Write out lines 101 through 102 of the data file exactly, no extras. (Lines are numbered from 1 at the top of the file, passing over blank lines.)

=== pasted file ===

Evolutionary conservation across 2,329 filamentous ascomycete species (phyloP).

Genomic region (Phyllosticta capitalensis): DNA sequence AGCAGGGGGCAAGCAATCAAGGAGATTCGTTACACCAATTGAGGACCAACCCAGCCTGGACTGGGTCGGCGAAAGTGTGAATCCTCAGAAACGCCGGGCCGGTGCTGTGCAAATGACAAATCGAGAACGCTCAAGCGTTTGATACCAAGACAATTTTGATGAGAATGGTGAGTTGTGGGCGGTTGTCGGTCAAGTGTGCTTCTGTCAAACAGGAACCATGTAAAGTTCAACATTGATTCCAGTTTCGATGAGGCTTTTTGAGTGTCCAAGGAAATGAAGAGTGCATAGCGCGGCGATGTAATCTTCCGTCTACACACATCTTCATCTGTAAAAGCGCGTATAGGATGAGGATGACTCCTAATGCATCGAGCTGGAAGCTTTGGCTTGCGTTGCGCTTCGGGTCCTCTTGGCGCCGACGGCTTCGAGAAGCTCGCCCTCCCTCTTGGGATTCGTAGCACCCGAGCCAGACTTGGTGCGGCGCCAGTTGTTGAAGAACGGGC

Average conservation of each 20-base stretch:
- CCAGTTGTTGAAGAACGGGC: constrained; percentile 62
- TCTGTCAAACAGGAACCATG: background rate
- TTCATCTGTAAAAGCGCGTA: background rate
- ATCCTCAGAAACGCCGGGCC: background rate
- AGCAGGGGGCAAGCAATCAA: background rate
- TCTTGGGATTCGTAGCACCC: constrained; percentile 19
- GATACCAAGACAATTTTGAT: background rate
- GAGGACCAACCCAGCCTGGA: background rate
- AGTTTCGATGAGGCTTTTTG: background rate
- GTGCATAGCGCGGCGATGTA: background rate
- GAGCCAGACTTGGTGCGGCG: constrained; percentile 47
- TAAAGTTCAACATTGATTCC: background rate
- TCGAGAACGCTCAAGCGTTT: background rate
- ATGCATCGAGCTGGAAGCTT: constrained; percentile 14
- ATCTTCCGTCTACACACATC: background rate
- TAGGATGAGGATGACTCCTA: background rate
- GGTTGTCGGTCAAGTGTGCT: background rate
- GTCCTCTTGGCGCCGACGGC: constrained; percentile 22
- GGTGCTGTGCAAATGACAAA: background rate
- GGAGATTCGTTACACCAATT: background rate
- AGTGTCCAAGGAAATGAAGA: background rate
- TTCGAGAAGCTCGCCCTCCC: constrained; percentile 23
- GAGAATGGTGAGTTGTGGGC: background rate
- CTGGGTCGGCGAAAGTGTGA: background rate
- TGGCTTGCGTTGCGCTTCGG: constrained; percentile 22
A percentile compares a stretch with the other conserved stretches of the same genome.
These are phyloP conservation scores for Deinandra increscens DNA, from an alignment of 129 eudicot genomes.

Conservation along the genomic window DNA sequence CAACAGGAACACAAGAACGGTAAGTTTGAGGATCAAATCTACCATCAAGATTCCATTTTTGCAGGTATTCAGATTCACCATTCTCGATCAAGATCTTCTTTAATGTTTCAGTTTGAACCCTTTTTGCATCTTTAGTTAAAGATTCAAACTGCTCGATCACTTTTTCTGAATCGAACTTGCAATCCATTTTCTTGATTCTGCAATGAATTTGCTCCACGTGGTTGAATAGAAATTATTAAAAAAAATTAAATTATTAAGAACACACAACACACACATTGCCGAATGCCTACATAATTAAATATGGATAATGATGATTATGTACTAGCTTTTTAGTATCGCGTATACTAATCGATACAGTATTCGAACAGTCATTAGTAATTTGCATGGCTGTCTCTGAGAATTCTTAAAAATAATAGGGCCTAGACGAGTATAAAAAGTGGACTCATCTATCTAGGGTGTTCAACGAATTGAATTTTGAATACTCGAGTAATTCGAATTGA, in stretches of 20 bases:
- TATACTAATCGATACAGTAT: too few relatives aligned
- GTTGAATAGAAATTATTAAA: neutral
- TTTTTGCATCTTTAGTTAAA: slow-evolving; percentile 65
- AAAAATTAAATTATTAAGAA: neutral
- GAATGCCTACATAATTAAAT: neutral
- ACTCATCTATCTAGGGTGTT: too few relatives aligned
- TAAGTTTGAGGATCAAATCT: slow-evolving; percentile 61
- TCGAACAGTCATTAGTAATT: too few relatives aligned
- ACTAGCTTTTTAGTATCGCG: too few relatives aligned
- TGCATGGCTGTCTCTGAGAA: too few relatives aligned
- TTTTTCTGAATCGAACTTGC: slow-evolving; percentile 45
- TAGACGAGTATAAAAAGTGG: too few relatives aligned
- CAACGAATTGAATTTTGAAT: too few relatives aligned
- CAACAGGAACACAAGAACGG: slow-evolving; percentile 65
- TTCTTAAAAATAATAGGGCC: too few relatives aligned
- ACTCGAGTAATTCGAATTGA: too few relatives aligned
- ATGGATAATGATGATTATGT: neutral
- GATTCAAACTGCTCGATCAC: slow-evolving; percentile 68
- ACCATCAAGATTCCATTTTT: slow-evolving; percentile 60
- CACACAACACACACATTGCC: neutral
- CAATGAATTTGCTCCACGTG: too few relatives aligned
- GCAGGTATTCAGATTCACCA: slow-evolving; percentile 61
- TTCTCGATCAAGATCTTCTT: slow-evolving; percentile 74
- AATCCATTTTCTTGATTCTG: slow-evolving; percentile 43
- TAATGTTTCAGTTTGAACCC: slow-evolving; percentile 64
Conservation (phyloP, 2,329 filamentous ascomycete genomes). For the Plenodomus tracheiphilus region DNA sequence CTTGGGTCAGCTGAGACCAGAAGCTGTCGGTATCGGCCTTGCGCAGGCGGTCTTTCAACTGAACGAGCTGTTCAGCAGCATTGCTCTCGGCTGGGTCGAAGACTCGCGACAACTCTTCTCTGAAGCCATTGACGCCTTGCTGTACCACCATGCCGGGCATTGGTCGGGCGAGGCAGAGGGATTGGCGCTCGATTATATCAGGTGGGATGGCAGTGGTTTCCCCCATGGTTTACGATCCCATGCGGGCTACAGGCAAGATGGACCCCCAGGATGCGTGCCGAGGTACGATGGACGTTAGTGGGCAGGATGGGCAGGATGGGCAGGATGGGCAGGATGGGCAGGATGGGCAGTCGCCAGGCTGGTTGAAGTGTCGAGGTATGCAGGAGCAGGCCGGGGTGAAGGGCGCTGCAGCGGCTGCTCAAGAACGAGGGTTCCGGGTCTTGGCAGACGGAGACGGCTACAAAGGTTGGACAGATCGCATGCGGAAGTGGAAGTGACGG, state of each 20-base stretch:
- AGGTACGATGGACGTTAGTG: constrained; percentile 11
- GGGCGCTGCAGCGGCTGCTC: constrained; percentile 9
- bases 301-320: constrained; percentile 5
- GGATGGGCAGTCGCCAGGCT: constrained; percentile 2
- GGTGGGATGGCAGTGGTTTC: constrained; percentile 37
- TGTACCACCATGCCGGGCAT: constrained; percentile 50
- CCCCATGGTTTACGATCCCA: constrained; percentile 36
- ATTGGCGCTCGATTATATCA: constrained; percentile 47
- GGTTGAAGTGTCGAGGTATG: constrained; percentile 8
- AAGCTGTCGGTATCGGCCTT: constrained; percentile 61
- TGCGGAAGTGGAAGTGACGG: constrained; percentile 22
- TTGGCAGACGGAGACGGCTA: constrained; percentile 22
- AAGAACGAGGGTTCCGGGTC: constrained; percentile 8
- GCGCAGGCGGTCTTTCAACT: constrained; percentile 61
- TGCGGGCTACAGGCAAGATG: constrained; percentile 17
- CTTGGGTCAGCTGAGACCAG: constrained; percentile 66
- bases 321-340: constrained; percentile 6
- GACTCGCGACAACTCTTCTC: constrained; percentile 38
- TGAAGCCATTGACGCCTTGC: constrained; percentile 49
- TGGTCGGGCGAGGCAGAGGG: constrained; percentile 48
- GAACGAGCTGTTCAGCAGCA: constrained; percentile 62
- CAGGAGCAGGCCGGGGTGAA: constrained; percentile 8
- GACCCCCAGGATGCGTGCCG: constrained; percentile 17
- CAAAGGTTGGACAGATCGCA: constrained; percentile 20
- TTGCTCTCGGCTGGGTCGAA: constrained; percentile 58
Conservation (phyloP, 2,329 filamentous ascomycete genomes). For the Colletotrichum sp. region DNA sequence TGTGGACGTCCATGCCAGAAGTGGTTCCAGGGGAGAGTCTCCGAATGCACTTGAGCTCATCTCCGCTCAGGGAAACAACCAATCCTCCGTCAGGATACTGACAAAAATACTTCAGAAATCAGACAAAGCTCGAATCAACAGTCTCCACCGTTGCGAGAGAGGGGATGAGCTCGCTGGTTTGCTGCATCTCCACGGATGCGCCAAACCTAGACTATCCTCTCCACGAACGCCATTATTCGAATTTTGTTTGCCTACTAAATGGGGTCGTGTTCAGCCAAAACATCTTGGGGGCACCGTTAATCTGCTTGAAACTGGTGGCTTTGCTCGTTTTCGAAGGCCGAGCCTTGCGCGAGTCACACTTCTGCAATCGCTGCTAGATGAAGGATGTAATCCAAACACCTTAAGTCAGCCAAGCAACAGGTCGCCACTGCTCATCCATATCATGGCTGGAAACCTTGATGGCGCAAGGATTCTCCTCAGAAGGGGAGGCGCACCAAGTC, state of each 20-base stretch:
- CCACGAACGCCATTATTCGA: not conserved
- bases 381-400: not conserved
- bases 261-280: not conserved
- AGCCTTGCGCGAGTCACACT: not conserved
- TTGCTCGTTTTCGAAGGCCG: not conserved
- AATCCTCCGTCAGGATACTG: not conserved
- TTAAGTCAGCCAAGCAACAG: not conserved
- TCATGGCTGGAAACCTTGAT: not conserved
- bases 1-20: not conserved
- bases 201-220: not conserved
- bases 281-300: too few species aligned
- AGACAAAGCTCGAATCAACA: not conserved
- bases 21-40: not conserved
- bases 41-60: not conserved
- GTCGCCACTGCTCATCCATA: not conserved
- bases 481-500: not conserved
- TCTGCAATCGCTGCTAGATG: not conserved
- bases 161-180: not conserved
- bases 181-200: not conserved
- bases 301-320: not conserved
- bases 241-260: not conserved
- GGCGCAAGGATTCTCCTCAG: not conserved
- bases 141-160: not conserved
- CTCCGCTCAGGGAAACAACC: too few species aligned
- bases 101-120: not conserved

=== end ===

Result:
- bases 161-180: not conserved
- bases 181-200: not conserved